B-223833, Nov 5, 1987
B-223833: Nov 5, 1987
Survey was performed in-house by Agriculture personnel in October 1984. Cost was charged to Labor's FY 1984 appropriations. Since work was performed in FY 1985. Labor should have deobligated FY 1984 funds and charged cost to FY 1985 appropriations. Your letter expressed concern that DOL/ETA may have "diverted" Job Training Partnership Act (JTPA) /1/ funds to pay for the wage survey. We understand that the wage survey was conducted in-house by USDA personnel during the month of October 1984. Our response considers first whether the expenditure was proper under DOL/ETA's 1984 Appropriation Act. Whether the transfer of funds pursuant to the interagency agreement was in compliance with the Economy Act.
B-223833, Nov 5, 1987
APPROPRIATIONS/FINANCIAL MANAGEMENT - Appropriation Availability - Purpose Availability - Necessary Expenses Rule DIGEST: 1. Funding of wage survey may be properly considered a necessary expense in achieving the objectives authorized under FY 1984 Program Administration appropriation for Labor Department's Employment and Training Administration. APPROPRIATIONS/FINANCIAL MANAGEMENT - Appropriation Availability - Time Availability - Time Restrictions - Fiscal-year Appropriation 2. Labor Department entered into Economy Act agreement with Agriculture Department in September 1984 for latter to perform farm wage survey. Survey was performed in-house by Agriculture personnel in October 1984. Cost was charged to Labor's FY 1984 appropriations. Under 31 U.S.C. Sec. 1535(d), since work was performed in FY 1985, Labor should have deobligated FY 1984 funds and charged cost to FY 1985 appropriations.
This responds to your letter of May 30, 1986, co-signed by The Honorable William D. Ford, asking our Office to review an expenditure of $300,000 by the Employment and Training Administration (ETA), Department of Labor (DOL), for a quarterly farm wage survey conducted by the U.S. Department of Agriculture (USDA) in October 1984. Your letter expressed concern that DOL/ETA may have "diverted" Job Training Partnership Act (JTPA) /1/ funds to pay for the wage survey.
DOL/ETA and USDA entered into interagency agreement No. 58-319T-4 00277, approved by the Deputy Assistant Secretary of Labor on September 25, 1984. Under this agreement, DOL/ETA transferred $300,000 from its fiscal year 1984 "Program Administration" account to USDA in return for USDA's performance of a farm wage survey. We understand that the wage survey was conducted in-house by USDA personnel during the month of October 1984.
Our response considers first whether the expenditure was proper under DOL/ETA's 1984 Appropriation Act, Pub. L. No. 98-139, 97 Stat. 871 (1983), and second, whether the transfer of funds pursuant to the interagency agreement was in compliance with the Economy Act, 31 U.S.C. Sec. 1535. conclude that the funds used by DOL/ETA were available for the purpose of funding an interagency agreement to conduct the wage survey; however, it appears that certain provisions of the Economy Act were violated.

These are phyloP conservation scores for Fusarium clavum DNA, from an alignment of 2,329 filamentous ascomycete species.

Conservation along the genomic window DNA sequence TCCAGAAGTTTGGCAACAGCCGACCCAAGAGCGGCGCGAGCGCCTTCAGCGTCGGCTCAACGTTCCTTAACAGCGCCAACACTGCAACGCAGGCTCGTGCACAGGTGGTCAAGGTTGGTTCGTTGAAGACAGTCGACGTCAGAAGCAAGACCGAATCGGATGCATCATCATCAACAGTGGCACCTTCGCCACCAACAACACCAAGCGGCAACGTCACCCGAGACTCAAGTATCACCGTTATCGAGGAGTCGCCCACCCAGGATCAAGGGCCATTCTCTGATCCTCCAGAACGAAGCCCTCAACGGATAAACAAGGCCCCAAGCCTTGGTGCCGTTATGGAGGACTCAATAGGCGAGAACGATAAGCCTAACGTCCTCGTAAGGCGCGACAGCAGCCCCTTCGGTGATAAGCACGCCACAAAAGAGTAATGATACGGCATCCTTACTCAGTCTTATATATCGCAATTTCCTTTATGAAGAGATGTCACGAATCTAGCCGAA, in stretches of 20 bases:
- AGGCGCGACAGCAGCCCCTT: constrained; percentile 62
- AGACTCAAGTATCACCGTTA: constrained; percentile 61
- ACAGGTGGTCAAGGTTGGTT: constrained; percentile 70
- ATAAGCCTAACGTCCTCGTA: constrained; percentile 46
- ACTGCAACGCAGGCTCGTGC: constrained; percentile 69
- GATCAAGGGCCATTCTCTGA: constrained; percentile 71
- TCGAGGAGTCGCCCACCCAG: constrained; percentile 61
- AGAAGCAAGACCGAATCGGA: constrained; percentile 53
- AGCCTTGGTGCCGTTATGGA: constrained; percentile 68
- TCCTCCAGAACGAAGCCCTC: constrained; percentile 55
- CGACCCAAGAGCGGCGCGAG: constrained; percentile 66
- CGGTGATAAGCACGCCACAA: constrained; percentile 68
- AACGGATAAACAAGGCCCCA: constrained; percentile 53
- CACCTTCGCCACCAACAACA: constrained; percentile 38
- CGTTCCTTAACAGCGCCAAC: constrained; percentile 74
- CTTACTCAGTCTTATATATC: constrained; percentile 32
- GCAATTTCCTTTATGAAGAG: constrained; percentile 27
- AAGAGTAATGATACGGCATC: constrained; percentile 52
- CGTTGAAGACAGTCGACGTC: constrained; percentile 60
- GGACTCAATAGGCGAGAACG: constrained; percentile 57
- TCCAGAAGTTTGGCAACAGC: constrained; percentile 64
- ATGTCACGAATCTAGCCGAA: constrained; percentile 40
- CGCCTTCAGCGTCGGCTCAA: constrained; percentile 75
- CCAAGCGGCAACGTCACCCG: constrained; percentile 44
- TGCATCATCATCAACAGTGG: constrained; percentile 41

Availability of Funds to Conduct Wage Survey
Prior to 1981, USDA conducted quarterly farm wage surveys under the authority of 7 U.S.C. Sec. 1622. DOL used this data for various purposes, for example, to make wage rate determinations required by section 212(a)(14) of the Immigration and Nationality Act, as amended, 8 U.S.C. Sec. 1182(a)(14). In 1981, USDA discontinued the surveys, apparently for budgetary reasons. DOL then turned to other sources for the data it needed. Finding these other sources unsatisfactory, DOL agreed to share the funding for a survey to be conducted by USDA in the fall of 1984. 1985, USDA resumed its performance and funding of the wage surveys.
In DOL/ETA's Appropriation Act for fiscal year 1984 under the heading "Program Administration," Congress provided:
"For expenses of administering employment and training programs, $82,739,000, together with not to exceed $35,828,000 which may be expended from the Employment Security Administration account in the Unemployment Trust Fund."
It has long been settled that an appropriation is available for items not expressly provided for, if those items are reasonably related to carrying out the purpose of the appropriation and are not otherwise prohibited. See, e.g., 63 Comp.Gen. 422, 427-28 (1984). It is, in our opinion, within the legitimate range of DOL's discretion to determine that a wage survey would materially contribute to fulfilling the objectives of an appropriation for "administering employment and training programs." Accordingly, we believe DOL's expenditure of Program Administration funds for that purpose was permissible.
The Program Administration appropriation consists of two elements: an appropriation of general revenue funds and an appropriation of funds from the Unemployment Trust Fund. The legislative history explains the appropriation as follows: